9 Thematic Variable Maturity Range Accrual Equity-Linked Notes (VMRA). Variable Maturity Range Accrual Equity-linked Notes (VMRA) belong to the family of ôOptimisationö or Yield-enhancement Equity-linked Structured products. In 2006, reflationary economic conditions in Asia resulted in strong sector outperformance for Asian banks and real estate.
Topical news such as the awarding of the Marina Bay Integrated Resorts Casino project drove market sentiment. An example of how this theme was played came via the six month US dollar 26% per annum Marina Bay VMRA basket. City Development and Capitaland were the underlying stocks. Both these stocks were seen as beneficiaries of the buoyant property market conditions in the Marina Bay area where the Integrated Resort was being built. Investors in this basket enjoyed a fixed coupon of 4.33% flat (or 26% pa) for the first 2 months. From the third month onwards, interest accrued daily so long as the laggard stock (or slowest relative performer) was at or above a preset strike price, which was set at an 11% discount to initial spot. Additionally, the VMRA structure also had an early call feature which allowed the structure to be early redeemed at the end of each two-month period if the laggard stock was at or above a preset call level which was set at a 2% discount to initial spot. The early call feature accounted for the variable maturity element in the structure of the note.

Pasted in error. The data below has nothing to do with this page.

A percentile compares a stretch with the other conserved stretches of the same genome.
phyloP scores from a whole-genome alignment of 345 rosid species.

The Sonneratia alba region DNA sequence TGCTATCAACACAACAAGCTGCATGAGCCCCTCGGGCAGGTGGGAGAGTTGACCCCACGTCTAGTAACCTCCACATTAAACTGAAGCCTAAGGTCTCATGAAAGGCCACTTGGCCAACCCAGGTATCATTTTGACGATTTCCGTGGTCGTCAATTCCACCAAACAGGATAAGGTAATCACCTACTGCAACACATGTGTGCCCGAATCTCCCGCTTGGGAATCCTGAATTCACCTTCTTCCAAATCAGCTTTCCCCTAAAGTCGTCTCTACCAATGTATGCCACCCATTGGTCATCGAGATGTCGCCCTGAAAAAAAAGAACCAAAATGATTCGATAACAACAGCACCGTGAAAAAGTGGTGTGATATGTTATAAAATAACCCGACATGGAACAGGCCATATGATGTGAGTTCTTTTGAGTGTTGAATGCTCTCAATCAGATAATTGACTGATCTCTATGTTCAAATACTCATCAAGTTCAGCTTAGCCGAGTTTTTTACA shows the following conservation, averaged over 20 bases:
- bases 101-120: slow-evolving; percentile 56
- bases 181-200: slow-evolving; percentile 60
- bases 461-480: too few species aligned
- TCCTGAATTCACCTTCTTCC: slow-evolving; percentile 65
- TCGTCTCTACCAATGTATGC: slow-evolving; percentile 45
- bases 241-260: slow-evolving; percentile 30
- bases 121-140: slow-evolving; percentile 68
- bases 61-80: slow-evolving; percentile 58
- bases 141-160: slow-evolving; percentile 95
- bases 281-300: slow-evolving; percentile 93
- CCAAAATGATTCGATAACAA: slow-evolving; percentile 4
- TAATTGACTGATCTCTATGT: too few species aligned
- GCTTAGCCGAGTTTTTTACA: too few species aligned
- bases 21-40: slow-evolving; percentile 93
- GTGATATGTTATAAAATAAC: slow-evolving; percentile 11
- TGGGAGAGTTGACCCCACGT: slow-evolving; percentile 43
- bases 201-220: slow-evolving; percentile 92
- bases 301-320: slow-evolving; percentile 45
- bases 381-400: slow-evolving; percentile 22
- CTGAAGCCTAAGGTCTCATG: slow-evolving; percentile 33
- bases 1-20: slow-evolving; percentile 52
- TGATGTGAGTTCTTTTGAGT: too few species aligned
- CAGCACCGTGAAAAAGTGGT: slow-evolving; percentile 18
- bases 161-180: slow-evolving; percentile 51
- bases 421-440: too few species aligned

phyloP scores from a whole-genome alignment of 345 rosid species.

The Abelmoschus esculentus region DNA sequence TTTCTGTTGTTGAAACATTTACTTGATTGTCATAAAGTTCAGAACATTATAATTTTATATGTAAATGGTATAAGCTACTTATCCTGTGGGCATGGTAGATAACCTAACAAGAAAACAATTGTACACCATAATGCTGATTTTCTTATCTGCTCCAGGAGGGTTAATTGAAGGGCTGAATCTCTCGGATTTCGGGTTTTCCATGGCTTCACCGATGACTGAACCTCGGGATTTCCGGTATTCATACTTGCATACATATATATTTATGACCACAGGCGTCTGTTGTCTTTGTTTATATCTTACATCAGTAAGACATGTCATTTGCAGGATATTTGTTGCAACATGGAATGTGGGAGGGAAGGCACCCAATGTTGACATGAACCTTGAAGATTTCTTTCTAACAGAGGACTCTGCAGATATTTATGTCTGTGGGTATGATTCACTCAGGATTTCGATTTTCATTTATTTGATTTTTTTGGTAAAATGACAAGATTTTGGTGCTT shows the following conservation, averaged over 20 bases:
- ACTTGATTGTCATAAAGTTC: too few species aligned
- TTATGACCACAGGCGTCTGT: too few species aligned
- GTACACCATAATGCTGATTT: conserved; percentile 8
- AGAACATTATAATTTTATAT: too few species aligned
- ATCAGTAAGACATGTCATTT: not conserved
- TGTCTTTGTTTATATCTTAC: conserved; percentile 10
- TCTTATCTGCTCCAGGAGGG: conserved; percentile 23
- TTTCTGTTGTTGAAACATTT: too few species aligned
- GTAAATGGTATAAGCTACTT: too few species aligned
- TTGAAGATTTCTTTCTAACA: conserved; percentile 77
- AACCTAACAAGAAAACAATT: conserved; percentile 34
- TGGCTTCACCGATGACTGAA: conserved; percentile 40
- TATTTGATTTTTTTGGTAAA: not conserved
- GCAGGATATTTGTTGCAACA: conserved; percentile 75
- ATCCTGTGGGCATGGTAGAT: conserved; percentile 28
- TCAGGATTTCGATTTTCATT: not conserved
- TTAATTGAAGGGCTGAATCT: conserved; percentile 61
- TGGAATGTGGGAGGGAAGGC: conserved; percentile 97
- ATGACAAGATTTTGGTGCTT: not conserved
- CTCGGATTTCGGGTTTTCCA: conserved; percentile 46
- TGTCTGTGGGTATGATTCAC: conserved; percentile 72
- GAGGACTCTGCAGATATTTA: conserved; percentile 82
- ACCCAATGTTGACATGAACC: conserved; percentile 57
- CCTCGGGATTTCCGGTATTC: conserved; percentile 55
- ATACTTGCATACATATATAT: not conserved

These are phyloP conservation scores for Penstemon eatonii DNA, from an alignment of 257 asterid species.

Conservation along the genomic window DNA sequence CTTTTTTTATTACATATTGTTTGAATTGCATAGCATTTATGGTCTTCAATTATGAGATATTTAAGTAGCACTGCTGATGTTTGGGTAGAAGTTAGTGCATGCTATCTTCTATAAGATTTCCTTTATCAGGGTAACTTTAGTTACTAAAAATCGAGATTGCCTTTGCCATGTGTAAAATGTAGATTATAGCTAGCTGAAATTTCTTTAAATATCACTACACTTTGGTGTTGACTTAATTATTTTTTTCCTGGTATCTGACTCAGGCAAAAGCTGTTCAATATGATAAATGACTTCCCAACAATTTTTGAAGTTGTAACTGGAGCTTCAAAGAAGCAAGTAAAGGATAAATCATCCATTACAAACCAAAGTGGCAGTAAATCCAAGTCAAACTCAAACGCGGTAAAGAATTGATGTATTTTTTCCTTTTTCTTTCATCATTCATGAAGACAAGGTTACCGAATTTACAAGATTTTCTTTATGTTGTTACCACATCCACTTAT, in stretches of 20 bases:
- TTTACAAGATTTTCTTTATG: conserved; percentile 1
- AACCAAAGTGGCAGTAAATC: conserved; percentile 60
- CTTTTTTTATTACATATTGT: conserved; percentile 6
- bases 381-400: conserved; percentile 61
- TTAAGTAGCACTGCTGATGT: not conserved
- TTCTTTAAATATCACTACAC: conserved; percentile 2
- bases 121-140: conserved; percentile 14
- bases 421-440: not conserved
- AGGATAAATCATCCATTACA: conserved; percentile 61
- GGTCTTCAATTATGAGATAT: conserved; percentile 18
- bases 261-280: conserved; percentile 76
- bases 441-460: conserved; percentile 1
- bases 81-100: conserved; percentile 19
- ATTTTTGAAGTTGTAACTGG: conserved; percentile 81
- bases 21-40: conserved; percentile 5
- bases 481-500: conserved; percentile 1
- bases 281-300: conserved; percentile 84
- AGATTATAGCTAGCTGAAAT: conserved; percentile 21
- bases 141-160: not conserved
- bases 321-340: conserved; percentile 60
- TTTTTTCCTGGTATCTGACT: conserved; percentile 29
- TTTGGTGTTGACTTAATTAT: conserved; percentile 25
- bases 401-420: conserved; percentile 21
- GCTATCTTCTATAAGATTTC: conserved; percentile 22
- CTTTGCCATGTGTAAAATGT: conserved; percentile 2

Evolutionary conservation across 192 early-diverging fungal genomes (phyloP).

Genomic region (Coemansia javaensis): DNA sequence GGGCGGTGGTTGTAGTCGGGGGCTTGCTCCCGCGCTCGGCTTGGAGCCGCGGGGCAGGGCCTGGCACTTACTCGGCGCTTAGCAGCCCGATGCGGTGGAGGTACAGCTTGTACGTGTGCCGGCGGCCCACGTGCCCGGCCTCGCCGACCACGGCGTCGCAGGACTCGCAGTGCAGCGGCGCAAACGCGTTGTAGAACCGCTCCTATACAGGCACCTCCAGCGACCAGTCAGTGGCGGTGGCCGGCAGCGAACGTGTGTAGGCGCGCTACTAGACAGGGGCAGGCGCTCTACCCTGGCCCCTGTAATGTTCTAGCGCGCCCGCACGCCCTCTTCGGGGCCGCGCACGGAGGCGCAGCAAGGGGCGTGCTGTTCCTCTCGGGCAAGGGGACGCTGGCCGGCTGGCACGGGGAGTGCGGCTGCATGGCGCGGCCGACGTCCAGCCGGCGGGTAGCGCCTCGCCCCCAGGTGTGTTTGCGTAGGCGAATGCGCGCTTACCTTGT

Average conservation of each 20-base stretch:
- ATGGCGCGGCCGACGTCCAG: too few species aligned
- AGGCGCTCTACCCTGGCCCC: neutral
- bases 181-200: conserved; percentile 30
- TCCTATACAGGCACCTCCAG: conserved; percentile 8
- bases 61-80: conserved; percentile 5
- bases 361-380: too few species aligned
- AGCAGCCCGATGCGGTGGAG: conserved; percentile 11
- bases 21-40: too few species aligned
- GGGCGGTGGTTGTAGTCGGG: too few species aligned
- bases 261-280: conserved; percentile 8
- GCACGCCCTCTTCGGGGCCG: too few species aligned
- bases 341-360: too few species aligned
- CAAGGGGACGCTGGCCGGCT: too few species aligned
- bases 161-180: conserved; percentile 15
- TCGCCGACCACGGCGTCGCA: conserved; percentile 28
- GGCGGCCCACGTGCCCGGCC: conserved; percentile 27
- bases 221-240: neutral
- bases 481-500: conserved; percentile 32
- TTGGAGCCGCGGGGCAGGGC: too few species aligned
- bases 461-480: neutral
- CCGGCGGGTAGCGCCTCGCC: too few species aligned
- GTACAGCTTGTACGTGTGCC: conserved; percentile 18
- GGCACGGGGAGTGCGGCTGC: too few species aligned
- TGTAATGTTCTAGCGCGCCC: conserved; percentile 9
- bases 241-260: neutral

Further interesting VMRAs launched were: 1) Six month Singapore dollar 16% Temasek VMRA basket (linked to DBS+Capitaland+Keppel Corp); 2) Six month US dollar 18% regional bank VMRA basket (linked to DBS+Bangkok Bank+Kookmin Bank); 3) 1 year US dollar 15% pa China Energy VMRA basket (linked to Petrochina+Sinopec+CNOOC). All of these VMRA baskets allowed investors to play sector themes while enjoying an investment return through a coupon which was often three to five times higher than the risk-free rate. Bullish market conditions resulted in many of these VMRA baskets being early redeemed. Whilst a value-added strategy in a portfolio context, it should be appreciated that the underlying risks of a VMRA basket are the same as the underlying stocks. Investors have the risk of delivery of the laggard stock, and should be comfortable owning it at the preset strike price.
10 Fixed Income Focus. Although interest rate structures, which drove 2005Æs growth in structured product issuance, have declined significantly this year, rate play structures remain one of the key product offerings to private clients. Whilst the market continues to see innovation of new products in this sector, clients were focused on simple formats where the benefits of higher returns are reaped from taking a straightforward view of 1) non-inversion of the swap curve and 2) LIBOR range note barrier plays.
This was expressed through CMS (Constant Maturity Swap) Spread Range Accrual Notes and LIBOR Callable Range Accrual Notes. Clients enjoyed a fixed coupon return of up to 9% per annum on these investments. In the case of the non-inversion notes, the coupons are paid as long as the underlying swap curve did not invert. A yield curve inversion was usually observed as a precursor to economic recession. Historical back testing has shown that the curve had fixed negative for only eight days (in total) for the past 10 years.
In the case of LIBOR range notes, coupons were paid as long as the three-months LIBOR (which is the most commonly used index) stayed within a stipulated range. The widely accepted threshold of 7%, had not been breached for the past 15 years, hence the wide appeal of these products.
This article first appeared in the winter issue of Asian Private Capital magazine. Benz is the regional head of products and services at UBS Wealth Management.